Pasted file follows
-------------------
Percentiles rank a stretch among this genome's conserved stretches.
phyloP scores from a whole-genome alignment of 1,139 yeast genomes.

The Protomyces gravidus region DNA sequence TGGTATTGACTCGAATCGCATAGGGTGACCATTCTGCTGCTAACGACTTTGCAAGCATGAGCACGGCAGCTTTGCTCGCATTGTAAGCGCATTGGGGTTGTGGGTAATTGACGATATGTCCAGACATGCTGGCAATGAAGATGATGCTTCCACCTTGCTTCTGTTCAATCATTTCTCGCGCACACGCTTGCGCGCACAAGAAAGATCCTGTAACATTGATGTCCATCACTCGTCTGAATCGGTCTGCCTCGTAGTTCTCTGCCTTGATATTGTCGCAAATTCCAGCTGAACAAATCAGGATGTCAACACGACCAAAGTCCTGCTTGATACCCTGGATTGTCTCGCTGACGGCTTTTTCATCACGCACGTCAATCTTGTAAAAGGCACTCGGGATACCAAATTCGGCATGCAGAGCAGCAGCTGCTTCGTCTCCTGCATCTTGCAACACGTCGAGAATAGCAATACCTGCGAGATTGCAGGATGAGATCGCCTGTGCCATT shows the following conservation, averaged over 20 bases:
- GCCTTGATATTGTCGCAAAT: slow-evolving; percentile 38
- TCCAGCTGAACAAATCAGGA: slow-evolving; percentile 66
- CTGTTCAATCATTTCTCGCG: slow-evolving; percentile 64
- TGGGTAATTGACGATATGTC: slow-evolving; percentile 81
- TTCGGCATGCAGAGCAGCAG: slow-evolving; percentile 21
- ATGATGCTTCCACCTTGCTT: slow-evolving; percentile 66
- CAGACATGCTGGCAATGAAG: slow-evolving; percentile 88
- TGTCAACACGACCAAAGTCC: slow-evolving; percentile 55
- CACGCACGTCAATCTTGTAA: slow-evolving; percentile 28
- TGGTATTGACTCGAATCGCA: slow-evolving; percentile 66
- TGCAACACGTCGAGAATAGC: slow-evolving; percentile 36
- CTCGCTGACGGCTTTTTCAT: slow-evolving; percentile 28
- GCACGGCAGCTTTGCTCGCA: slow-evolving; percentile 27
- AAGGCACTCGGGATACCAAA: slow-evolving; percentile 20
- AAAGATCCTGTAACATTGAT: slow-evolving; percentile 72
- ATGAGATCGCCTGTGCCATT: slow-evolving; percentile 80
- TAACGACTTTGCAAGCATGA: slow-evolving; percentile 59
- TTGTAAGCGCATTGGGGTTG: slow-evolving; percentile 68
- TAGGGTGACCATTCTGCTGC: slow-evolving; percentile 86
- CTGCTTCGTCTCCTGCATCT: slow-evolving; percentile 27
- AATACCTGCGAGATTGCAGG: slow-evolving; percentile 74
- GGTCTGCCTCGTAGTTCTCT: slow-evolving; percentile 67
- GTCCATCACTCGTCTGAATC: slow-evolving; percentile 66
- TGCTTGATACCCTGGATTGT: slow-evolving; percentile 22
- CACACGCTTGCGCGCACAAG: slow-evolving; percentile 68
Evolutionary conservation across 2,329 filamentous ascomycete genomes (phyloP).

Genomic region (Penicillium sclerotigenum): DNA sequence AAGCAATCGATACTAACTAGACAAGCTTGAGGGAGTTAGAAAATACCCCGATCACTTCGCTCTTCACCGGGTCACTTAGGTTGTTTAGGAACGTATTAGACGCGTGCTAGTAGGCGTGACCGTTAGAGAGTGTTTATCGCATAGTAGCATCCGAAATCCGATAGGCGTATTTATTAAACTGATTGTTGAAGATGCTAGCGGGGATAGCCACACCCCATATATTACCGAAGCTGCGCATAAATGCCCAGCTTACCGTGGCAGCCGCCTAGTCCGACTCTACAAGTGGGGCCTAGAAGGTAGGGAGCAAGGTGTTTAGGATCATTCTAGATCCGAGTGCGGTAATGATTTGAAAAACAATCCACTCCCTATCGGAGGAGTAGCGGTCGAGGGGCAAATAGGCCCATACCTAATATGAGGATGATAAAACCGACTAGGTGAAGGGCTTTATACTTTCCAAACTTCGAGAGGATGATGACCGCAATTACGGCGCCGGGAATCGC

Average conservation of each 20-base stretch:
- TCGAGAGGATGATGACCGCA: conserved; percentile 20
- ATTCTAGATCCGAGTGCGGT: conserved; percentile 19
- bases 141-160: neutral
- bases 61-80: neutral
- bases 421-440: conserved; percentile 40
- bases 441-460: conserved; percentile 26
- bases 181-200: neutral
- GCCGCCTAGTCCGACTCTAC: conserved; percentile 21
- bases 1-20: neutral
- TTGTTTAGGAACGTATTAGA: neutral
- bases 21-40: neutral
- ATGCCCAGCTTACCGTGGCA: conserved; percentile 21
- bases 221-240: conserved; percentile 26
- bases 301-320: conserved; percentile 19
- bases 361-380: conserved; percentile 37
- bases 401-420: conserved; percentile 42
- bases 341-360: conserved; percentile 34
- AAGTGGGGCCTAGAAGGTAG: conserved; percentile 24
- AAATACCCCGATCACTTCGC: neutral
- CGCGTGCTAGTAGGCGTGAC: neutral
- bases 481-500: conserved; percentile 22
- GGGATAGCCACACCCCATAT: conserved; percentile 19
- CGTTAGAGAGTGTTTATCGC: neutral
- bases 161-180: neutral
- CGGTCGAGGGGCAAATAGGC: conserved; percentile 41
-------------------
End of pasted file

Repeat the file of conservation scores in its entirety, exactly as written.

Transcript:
Percentiles rank a stretch among this genome's conserved stretches.
phyloP scores from a whole-genome alignment of 1,139 yeast genomes.

The Protomyces gravidus region DNA sequence TGGTATTGACTCGAATCGCATAGGGTGACCATTCTGCTGCTAACGACTTTGCAAGCATGAGCACGGCAGCTTTGCTCGCATTGTAAGCGCATTGGGGTTGTGGGTAATTGACGATATGTCCAGACATGCTGGCAATGAAGATGATGCTTCCACCTTGCTTCTGTTCAATCATTTCTCGCGCACACGCTTGCGCGCACAAGAAAGATCCTGTAACATTGATGTCCATCACTCGTCTGAATCGGTCTGCCTCGTAGTTCTCTGCCTTGATATTGTCGCAAATTCCAGCTGAACAAATCAGGATGTCAACACGACCAAAGTCCTGCTTGATACCCTGGATTGTCTCGCTGACGGCTTTTTCATCACGCACGTCAATCTTGTAAAAGGCACTCGGGATACCAAATTCGGCATGCAGAGCAGCAGCTGCTTCGTCTCCTGCATCTTGCAACACGTCGAGAATAGCAATACCTGCGAGATTGCAGGATGAGATCGCCTGTGCCATT shows the following conservation, averaged over 20 bases:
- GCCTTGATATTGTCGCAAAT: slow-evolving; percentile 38
- TCCAGCTGAACAAATCAGGA: slow-evolving; percentile 66
- CTGTTCAATCATTTCTCGCG: slow-evolving; percentile 64
- TGGGTAATTGACGATATGTC: slow-evolving; percentile 81
- TTCGGCATGCAGAGCAGCAG: slow-evolving; percentile 21
- ATGATGCTTCCACCTTGCTT: slow-evolving; percentile 66
- CAGACATGCTGGCAATGAAG: slow-evolving; percentile 88
- TGTCAACACGACCAAAGTCC: slow-evolving; percentile 55
- CACGCACGTCAATCTTGTAA: slow-evolving; percentile 28
- TGGTATTGACTCGAATCGCA: slow-evolving; percentile 66
- TGCAACACGTCGAGAATAGC: slow-evolving; percentile 36
- CTCGCTGACGGCTTTTTCAT: slow-evolving; percentile 28
- GCACGGCAGCTTTGCTCGCA: slow-evolving; percentile 27
- AAGGCACTCGGGATACCAAA: slow-evolving; percentile 20
- AAAGATCCTGTAACATTGAT: slow-evolving; percentile 72
- ATGAGATCGCCTGTGCCATT: slow-evolving; percentile 80
- TAACGACTTTGCAAGCATGA: slow-evolving; percentile 59
- TTGTAAGCGCATTGGGGTTG: slow-evolving; percentile 68
- TAGGGTGACCATTCTGCTGC: slow-evolving; percentile 86
- CTGCTTCGTCTCCTGCATCT: slow-evolving; percentile 27
- AATACCTGCGAGATTGCAGG: slow-evolving; percentile 74
- GGTCTGCCTCGTAGTTCTCT: slow-evolving; percentile 67
- GTCCATCACTCGTCTGAATC: slow-evolving; percentile 66
- TGCTTGATACCCTGGATTGT: slow-evolving; percentile 22
- CACACGCTTGCGCGCACAAG: slow-evolving; percentile 68
Evolutionary conservation across 2,329 filamentous ascomycete genomes (phyloP).

Genomic region (Penicillium sclerotigenum): DNA sequence AAGCAATCGATACTAACTAGACAAGCTTGAGGGAGTTAGAAAATACCCCGATCACTTCGCTCTTCACCGGGTCACTTAGGTTGTTTAGGAACGTATTAGACGCGTGCTAGTAGGCGTGACCGTTAGAGAGTGTTTATCGCATAGTAGCATCCGAAATCCGATAGGCGTATTTATTAAACTGATTGTTGAAGATGCTAGCGGGGATAGCCACACCCCATATATTACCGAAGCTGCGCATAAATGCCCAGCTTACCGTGGCAGCCGCCTAGTCCGACTCTACAAGTGGGGCCTAGAAGGTAGGGAGCAAGGTGTTTAGGATCATTCTAGATCCGAGTGCGGTAATGATTTGAAAAACAATCCACTCCCTATCGGAGGAGTAGCGGTCGAGGGGCAAATAGGCCCATACCTAATATGAGGATGATAAAACCGACTAGGTGAAGGGCTTTATACTTTCCAAACTTCGAGAGGATGATGACCGCAATTACGGCGCCGGGAATCGC

Average conservation of each 20-base stretch:
- TCGAGAGGATGATGACCGCA: conserved; percentile 20
- ATTCTAGATCCGAGTGCGGT: conserved; percentile 19
- bases 141-160: neutral
- bases 61-80: neutral
- bases 421-440: conserved; percentile 40
- bases 441-460: conserved; percentile 26
- bases 181-200: neutral
- GCCGCCTAGTCCGACTCTAC: conserved; percentile 21
- bases 1-20: neutral
- TTGTTTAGGAACGTATTAGA: neutral
- bases 21-40: neutral
- ATGCCCAGCTTACCGTGGCA: conserved; percentile 21
- bases 221-240: conserved; percentile 26
- bases 301-320: conserved; percentile 19
- bases 361-380: conserved; percentile 37
- bases 401-420: conserved; percentile 42
- bases 341-360: conserved; percentile 34
- AAGTGGGGCCTAGAAGGTAG: conserved; percentile 24
- AAATACCCCGATCACTTCGC: neutral
- CGCGTGCTAGTAGGCGTGAC: neutral
- bases 481-500: conserved; percentile 22
- GGGATAGCCACACCCCATAT: conserved; percentile 19
- CGTTAGAGAGTGTTTATCGC: neutral
- bases 161-180: neutral
- CGGTCGAGGGGCAAATAGGC: conserved; percentile 41